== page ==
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Infectious Diseases

Volume 405: debated on Wednesday 14 May 2003

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To ask the Secretary of State for Health what plans he has to overhaul the infectious disease services and to create new isolation units and hospitals for victims of such diseases. [107931]

There is already a network of specialist infectious disease units across the country and most hospitals have single rooms suitable for isolation.There are no immediate plans to create new specialist centres or isolation hospitals.

To ask the Secretary of State for Health (1) what measures are being taken to prepare (a) airports and (b) other entry points into the United Kingdom to deal with future outbreaks of infectious diseases in foreign countries; [111303]

(2) what programmes are planned to train airport officials in recognising potentially infectious persons before they enter the country. [111304]

The national health service locally is responsible for providing medical practitioners to undertake public health functions at ports, airports and railway stations handling international trains. These medical practitioners would be expected to know about relevant clinical aspects of communicable diseases as part of their normal professional learning, and the NHS would be responsible for ensuring that they are suitably equipped. Warnings of future threats from outbreaks of communicable disease in other countries and guidance on dealing with them will be cascaded through the NHS if the need arises.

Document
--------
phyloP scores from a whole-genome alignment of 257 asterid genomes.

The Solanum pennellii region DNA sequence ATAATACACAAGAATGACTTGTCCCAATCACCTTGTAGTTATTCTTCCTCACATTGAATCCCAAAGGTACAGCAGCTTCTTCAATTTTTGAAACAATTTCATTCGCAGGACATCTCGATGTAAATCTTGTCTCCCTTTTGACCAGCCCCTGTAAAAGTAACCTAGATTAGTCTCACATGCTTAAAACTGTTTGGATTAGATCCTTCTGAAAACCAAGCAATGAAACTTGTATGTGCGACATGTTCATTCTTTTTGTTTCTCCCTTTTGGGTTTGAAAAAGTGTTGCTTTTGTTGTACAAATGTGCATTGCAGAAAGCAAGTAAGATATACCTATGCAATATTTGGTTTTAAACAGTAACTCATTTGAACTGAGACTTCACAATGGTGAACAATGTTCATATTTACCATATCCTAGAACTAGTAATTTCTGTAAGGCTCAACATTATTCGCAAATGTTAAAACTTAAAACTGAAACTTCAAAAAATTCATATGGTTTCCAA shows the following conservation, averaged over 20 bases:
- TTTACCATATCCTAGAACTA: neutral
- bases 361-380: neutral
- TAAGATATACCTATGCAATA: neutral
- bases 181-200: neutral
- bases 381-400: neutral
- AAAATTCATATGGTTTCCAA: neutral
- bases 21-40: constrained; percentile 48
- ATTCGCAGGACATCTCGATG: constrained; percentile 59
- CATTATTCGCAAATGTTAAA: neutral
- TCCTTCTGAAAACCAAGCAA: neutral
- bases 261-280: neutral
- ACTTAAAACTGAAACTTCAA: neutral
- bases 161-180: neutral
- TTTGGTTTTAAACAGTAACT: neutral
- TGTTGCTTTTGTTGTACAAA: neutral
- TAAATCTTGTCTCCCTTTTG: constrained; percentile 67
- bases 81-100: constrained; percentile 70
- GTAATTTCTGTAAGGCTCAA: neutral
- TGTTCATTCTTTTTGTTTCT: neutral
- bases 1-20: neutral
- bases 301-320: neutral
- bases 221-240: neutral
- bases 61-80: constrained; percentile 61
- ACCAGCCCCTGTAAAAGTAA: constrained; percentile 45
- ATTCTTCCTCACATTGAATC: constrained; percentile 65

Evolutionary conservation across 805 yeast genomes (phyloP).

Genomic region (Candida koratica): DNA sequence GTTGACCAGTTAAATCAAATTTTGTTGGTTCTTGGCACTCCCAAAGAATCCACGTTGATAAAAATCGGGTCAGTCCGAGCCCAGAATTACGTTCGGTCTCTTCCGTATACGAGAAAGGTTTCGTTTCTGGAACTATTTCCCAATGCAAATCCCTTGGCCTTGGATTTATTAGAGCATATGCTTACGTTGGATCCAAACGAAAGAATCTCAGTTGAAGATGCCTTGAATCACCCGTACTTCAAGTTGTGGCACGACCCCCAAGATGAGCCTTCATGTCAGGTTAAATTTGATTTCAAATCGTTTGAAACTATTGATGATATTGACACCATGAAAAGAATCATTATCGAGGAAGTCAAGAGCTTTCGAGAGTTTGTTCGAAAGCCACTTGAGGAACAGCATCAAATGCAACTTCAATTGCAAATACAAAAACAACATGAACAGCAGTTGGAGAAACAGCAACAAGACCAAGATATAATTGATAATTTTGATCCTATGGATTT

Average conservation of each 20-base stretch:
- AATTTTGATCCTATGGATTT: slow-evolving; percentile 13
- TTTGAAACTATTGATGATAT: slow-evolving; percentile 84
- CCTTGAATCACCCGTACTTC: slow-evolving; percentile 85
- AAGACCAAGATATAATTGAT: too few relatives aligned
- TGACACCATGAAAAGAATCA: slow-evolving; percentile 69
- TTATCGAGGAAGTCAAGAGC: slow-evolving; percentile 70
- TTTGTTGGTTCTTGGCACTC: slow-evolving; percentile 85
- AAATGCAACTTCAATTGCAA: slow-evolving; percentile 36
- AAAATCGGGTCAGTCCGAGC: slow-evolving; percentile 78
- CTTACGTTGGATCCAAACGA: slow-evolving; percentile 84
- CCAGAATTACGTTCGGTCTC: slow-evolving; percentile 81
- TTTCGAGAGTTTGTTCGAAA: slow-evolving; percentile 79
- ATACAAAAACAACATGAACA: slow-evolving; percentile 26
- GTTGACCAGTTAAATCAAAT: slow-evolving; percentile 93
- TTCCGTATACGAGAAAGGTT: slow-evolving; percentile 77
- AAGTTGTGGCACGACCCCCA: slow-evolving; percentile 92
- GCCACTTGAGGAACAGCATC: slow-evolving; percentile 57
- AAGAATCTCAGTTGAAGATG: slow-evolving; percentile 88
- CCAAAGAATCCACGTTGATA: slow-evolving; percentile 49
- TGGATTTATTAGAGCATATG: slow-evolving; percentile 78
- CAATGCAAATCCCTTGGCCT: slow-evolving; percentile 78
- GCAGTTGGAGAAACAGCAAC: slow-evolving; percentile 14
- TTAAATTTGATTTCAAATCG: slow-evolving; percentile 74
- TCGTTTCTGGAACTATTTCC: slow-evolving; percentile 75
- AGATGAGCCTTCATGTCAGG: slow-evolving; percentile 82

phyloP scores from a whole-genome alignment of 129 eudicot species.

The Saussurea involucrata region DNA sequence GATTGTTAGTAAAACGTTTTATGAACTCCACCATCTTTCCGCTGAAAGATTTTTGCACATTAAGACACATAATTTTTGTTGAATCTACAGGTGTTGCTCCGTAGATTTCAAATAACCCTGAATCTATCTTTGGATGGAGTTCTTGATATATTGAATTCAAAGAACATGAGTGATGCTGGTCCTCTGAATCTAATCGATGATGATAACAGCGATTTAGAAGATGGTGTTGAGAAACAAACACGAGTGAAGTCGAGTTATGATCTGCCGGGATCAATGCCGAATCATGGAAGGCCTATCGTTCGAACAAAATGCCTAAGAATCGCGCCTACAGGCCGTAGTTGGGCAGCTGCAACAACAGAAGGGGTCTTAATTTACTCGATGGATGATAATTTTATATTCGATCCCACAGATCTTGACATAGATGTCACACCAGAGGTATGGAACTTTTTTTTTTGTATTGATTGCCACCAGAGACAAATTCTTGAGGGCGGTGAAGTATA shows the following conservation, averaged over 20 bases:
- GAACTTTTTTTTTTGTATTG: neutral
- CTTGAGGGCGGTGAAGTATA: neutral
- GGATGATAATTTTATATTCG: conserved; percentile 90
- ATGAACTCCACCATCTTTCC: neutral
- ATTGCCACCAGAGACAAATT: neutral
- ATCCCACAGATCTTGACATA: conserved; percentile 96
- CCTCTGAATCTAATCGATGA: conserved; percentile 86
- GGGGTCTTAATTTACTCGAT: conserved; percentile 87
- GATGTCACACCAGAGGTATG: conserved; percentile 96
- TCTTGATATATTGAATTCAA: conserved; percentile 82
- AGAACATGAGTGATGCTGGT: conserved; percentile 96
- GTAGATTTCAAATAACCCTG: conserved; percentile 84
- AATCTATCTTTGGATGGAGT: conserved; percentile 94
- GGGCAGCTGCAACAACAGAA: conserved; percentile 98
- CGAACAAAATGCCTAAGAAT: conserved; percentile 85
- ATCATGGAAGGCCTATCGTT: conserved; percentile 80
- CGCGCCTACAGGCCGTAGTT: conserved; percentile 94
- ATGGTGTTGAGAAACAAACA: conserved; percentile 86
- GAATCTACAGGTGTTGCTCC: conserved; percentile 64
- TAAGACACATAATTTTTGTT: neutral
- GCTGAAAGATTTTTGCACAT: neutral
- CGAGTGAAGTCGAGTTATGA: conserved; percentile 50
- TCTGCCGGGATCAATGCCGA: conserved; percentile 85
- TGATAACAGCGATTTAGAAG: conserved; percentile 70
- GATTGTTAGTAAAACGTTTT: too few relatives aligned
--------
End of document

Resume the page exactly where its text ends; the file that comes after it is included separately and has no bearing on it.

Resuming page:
To ask the Secretary of State for Health what organisation would be responsible for coorclinating health operations in the event of a large scale outbreak of an infectious disease in a major population centre. [111305]

This aspect of the primary care trusts' accountability for control of infectious diseases is discharged by the Health Protection Agency (HPA), which is responsible for the investigation and management of suspected communicable disease incidents affecting the community, including outbreaks of infection. The HPA's responsibility includes the preparation of multi-agency contingency plans, leading and co-ordinating the public health response, undertaking appropriate epidemiological investigation, providing advice to the public and professionals and convening multi-agency incident/outbreak control teams.The Chief Medical Officer discharges his responsibilities via the regional directors of public health, who play a key role in management of large scale incidents.The Department's emergency plans would be brought into effect when necessary to ensure that the national health service can cope with large numbers of patients. These plans involve co-operation between all the key organisations.